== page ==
DRG Coding Advisor: Coders may have difficulty dealing with rehab coding

Medicare documentation requirements confound most coders, errors result in denials

Coders whose work includes coding for an inpatient or outpatient rehabilitation facility may find that their work is complicated because of some of the documentation and coding conflicts that arise when facilities seek reimbursement.

"Medicare is so specific about what [it wants] to see, and therapists are still behind the curve on their documentation," says Danna Mullins, PT, MHS, president of Encompass Education Inc., a rehab education consulting company of Palm Harbor, FL.

Mullins offers these suggestions for improving rehab documentation across the care continuum:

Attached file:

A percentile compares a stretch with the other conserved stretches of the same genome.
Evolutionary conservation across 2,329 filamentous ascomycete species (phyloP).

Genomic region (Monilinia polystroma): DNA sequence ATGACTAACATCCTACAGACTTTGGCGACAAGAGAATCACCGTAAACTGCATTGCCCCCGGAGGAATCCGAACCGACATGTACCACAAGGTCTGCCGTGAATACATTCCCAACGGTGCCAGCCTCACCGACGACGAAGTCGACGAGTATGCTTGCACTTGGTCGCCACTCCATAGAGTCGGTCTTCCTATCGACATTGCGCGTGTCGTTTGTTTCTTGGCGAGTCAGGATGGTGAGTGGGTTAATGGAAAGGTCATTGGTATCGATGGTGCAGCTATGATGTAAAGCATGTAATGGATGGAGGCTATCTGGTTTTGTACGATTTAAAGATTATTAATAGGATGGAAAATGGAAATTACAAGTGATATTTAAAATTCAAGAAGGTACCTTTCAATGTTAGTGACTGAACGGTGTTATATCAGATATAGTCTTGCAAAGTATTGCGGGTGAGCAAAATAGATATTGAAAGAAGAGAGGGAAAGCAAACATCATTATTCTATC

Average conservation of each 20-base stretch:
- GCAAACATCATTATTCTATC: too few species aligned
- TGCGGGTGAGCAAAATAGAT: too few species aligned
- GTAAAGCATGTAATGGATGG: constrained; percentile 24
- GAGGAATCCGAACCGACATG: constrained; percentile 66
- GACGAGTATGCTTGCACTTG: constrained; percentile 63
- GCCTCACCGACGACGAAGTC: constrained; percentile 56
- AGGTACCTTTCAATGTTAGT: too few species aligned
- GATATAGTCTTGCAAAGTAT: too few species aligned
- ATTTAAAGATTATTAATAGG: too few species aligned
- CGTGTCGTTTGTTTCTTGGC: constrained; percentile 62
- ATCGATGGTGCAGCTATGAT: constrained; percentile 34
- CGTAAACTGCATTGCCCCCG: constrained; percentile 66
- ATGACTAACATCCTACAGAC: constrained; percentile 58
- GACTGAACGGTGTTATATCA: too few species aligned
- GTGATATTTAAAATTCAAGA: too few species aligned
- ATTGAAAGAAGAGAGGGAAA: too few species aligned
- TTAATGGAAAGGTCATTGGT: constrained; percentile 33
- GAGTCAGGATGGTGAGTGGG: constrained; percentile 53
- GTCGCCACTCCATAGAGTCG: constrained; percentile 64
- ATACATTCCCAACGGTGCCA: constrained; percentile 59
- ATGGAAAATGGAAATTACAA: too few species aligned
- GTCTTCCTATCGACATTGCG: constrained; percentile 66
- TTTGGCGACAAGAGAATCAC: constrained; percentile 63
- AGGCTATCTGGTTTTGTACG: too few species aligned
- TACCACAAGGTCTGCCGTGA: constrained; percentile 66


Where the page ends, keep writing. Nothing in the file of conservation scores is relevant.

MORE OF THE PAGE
1. Focus on the regulations.

Coders need to know what Medicare is telling fiscal intermediaries to look for in therapy documentation.

"You have to understand that Medicare is no longer looking at Part A claims as a single service," Mullins says. "Medicare doesn’t review physical therapy in a rehab claim; the agency looks at the entire claim to see that the patient got what was needed from the facility."

Under the new regulations governing skilled nursing facilities, rehabilitation hospitals, and other health care entities, Medicare now asks for more than the therapy notes. Facilities will have to provide nursing notes, discharge history, and the doctor’s notes.

"Medicare wants to make sure that the order sheet matches what the therapist is doing, and if there are discrepancies between the therapy notes and nursing notes, then Medicare will dig into that chart," Mullins explains.